Let's take a look at some of these studies. The Kitamura study claimed to have “identified engram cells” in the prefrontal cortex is the study “Engrams and circuits crucial for systems consolidation of a memory.”  In Figure 1 (containing multiple graphs), we learn that the number of animals used in different study groups or experimental activities were 10, 10, 8, 10, 10, 12, 8, and 8, for an average of 9.5. In Figure 3 (also containing multiple subgraphs), we have even smaller numbers. The numbers of animals mentioned in that figure are 4, 4, 5, 5, 5, 10, 8, 5, 6, 5 and 5. None of these numbers are anything like what would be needed for a moderately convincing result, which would be a minimum of 15 animals per study group. So the study is very guilty of Sin #3. The study is also guilty of Sin #2, because no detailed description is given of an effective blinding protocol. The study is also guilty of Sin #4, because Figure 3 lists two statistical significance values of “< 0.05” which is the least impressive result you can get published nowadays. Studies reaching a statistical significance of less than 0.01 will always report such a result as “< 0.01” rather than “<0.05.”  The study is also guilty of Sin #7, because it relies on judgments of freezing behavior of rodents, which were not corroborated by something such as heart rate measurements. 

The Liu study claimed to have “identified engram cells” in the hippocampus of the brain is the study “Optogenetic stimulation of a hippocampal engram activates fear memory recall.” We see in Figure 3 that inadequate sample sizes were used. The number of animals listed in that figure (during different parts of the experiments) are 12, 12, 12, 5, and 6, for an average of 9.4. That is not anything like what would be needed for a moderately convincing result, which would be a minimum of 15 animals per study group. So the study is  guilty of Sin #3. The study is also guilty of Sin #7. The experiment relied crucially on judgments of fear produced by manual assessments of freezing behavior, which were not corroborated by any other technique such as heart-rate measurement. The study does not describe in detail any effective blinding protocol, so it is also guilty of Sin #2. The study is also guilty of Sin #6. The study involved stimulating certain cells in the brains of mice, with something called optogenetic stimulation. The authors have assumed that when mice freeze after stimulation, that this is a sign that they are recalling some fear memory stored in the part of the brain being stimulated. What the authors neglect to tell us is that stimulation of quite a few regions of a rodent brain will produce freezing behavior. So there is actually no reason for assuming that a fear memory is being recalled when the stimulation occurs.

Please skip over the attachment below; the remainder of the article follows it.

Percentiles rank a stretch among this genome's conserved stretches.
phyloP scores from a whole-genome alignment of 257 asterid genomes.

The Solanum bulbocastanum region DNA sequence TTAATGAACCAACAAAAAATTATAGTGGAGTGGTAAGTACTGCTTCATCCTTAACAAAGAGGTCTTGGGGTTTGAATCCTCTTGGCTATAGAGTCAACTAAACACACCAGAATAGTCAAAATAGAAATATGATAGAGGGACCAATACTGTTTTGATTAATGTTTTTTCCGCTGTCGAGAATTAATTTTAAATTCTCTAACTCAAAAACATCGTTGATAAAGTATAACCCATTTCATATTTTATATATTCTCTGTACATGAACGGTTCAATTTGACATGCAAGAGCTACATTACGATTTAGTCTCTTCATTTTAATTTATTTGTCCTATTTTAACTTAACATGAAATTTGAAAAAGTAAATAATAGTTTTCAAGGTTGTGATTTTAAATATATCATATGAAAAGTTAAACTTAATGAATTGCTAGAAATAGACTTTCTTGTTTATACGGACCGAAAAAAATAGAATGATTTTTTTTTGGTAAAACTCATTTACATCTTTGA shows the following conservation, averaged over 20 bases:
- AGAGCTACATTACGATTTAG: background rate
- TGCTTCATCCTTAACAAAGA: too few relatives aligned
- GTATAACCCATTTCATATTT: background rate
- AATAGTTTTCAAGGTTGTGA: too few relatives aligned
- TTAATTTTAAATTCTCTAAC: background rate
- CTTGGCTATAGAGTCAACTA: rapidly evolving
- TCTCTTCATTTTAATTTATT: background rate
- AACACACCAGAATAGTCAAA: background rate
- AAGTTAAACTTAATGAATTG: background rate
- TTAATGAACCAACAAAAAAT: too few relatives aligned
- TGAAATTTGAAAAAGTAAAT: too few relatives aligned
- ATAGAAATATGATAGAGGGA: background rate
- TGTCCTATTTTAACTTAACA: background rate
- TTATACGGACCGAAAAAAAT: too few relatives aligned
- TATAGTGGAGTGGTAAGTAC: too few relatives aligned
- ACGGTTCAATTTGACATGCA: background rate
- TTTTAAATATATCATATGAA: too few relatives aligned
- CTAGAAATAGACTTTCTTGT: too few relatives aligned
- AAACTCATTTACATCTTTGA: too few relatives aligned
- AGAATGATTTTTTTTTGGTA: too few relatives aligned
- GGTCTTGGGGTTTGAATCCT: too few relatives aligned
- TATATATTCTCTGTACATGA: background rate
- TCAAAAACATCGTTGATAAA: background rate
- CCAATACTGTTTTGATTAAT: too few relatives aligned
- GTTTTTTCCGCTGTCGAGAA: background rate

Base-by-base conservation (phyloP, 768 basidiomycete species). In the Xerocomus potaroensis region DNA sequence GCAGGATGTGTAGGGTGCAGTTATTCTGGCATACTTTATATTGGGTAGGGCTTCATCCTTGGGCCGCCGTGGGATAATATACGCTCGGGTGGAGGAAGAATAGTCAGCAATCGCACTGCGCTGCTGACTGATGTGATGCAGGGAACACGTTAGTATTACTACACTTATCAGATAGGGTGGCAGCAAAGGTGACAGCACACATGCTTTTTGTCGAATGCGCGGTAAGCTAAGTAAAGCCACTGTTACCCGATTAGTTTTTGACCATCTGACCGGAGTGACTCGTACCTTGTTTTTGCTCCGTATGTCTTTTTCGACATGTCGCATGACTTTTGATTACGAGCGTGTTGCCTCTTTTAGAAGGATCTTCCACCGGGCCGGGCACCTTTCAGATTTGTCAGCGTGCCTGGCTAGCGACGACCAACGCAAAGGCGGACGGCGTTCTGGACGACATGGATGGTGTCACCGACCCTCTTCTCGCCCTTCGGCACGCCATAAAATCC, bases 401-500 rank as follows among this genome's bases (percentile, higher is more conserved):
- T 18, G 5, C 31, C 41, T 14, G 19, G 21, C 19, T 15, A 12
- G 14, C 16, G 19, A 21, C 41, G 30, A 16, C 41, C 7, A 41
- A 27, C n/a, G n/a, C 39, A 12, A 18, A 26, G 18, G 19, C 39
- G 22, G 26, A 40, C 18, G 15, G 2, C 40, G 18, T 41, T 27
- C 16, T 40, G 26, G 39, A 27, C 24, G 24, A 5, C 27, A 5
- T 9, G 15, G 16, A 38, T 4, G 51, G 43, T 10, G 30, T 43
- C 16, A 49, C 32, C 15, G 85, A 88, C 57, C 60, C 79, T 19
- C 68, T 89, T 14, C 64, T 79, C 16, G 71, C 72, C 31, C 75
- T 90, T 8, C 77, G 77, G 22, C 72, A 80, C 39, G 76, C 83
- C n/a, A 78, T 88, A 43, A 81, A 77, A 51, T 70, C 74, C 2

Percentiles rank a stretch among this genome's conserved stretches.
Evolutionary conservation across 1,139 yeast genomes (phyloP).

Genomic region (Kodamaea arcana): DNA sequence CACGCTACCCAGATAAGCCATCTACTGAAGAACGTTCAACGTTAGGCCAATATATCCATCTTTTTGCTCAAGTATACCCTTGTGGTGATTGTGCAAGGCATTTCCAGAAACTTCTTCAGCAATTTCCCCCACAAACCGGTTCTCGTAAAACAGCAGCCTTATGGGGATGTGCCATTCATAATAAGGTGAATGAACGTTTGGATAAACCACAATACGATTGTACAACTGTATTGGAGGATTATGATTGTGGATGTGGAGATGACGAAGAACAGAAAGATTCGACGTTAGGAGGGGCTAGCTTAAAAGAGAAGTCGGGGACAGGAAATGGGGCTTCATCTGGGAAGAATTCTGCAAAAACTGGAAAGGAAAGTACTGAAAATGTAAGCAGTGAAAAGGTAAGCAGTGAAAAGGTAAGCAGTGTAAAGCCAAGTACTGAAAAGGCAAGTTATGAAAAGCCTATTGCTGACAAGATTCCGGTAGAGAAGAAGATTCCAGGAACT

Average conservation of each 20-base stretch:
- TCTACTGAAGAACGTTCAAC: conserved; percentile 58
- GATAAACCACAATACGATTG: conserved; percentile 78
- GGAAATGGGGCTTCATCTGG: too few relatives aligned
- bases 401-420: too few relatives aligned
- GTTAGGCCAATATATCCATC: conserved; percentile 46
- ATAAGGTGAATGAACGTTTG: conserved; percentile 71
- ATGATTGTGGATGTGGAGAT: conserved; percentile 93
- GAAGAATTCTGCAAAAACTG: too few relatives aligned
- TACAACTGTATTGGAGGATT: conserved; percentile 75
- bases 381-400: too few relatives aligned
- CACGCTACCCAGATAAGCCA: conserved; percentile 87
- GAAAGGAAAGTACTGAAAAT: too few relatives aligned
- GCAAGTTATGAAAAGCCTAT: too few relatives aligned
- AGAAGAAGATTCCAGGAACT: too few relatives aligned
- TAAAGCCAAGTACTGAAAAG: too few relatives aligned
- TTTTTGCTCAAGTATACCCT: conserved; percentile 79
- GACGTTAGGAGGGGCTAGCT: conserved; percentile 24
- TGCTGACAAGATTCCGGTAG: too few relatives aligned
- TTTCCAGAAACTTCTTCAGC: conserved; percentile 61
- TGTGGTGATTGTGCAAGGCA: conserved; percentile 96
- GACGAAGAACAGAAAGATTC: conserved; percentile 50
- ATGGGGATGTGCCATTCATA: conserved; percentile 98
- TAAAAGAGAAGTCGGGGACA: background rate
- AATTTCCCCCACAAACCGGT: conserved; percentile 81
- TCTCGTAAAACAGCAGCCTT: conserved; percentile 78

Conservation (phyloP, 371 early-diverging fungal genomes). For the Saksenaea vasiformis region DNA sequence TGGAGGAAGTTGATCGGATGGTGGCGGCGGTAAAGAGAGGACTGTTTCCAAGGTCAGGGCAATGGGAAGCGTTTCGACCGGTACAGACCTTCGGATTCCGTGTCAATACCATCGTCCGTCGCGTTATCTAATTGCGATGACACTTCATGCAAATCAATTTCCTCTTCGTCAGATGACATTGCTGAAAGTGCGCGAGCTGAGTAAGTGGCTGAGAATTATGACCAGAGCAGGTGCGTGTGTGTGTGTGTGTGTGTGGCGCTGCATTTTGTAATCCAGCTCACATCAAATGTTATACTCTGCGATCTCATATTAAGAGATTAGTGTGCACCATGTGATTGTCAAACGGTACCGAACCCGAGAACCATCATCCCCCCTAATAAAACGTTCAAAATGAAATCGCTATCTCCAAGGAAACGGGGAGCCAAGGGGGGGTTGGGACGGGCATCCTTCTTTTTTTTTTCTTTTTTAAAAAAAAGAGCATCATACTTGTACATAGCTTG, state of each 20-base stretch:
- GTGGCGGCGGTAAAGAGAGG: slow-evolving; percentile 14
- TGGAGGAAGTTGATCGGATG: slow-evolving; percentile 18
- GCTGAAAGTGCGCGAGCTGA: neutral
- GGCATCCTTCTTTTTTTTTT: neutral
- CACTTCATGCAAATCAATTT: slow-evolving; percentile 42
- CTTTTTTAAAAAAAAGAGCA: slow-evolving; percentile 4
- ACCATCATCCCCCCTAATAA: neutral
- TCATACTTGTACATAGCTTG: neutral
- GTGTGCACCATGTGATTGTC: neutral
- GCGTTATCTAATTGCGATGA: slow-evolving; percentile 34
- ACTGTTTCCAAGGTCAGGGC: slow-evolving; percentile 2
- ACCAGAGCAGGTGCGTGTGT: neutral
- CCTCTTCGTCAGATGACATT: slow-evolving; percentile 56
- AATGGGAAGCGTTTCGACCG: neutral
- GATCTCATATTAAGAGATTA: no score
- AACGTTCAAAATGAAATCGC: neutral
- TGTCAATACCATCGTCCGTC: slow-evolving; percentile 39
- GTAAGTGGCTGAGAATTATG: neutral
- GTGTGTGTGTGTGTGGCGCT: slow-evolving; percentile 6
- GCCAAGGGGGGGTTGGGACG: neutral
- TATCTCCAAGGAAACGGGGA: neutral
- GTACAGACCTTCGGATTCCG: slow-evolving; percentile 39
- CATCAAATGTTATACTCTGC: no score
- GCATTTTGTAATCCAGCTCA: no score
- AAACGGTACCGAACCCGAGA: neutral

The Ohkawa study claimed to have “ identified engram cells” in the hippocampus of the brain is the study “Artificial Association of Pre-stored Information to Generate a Qualitatively New Memory.” In Figure 3 we learn that the animal study groups had a size of about 10 or 12, and in Figure 4 we learn that the animal study groups used were as small as 6 or 8 animals. So the study is guilty of Sin #3. Because the paper used a “zap their brains and look for freezing” approach, without discussing or testing alternate explanations for freezing behavior having nothing to do with memory, the Ohkawa study is also guilty of Sin #6. Judgment of fear is crucial to the experimental results, and it was done purely by judging "freezing behavior," without measurement of heart rate.  So the study is also guilty of Sin #7. This particular study has a few skimpy phrases which claims to have used a blinding protocol: “Freezing counting experiments were conducted double blind to experimental group.” But no detailed discussion is made of how an effective blinding protocol was achieved, so the study is also guilty of Sin #2.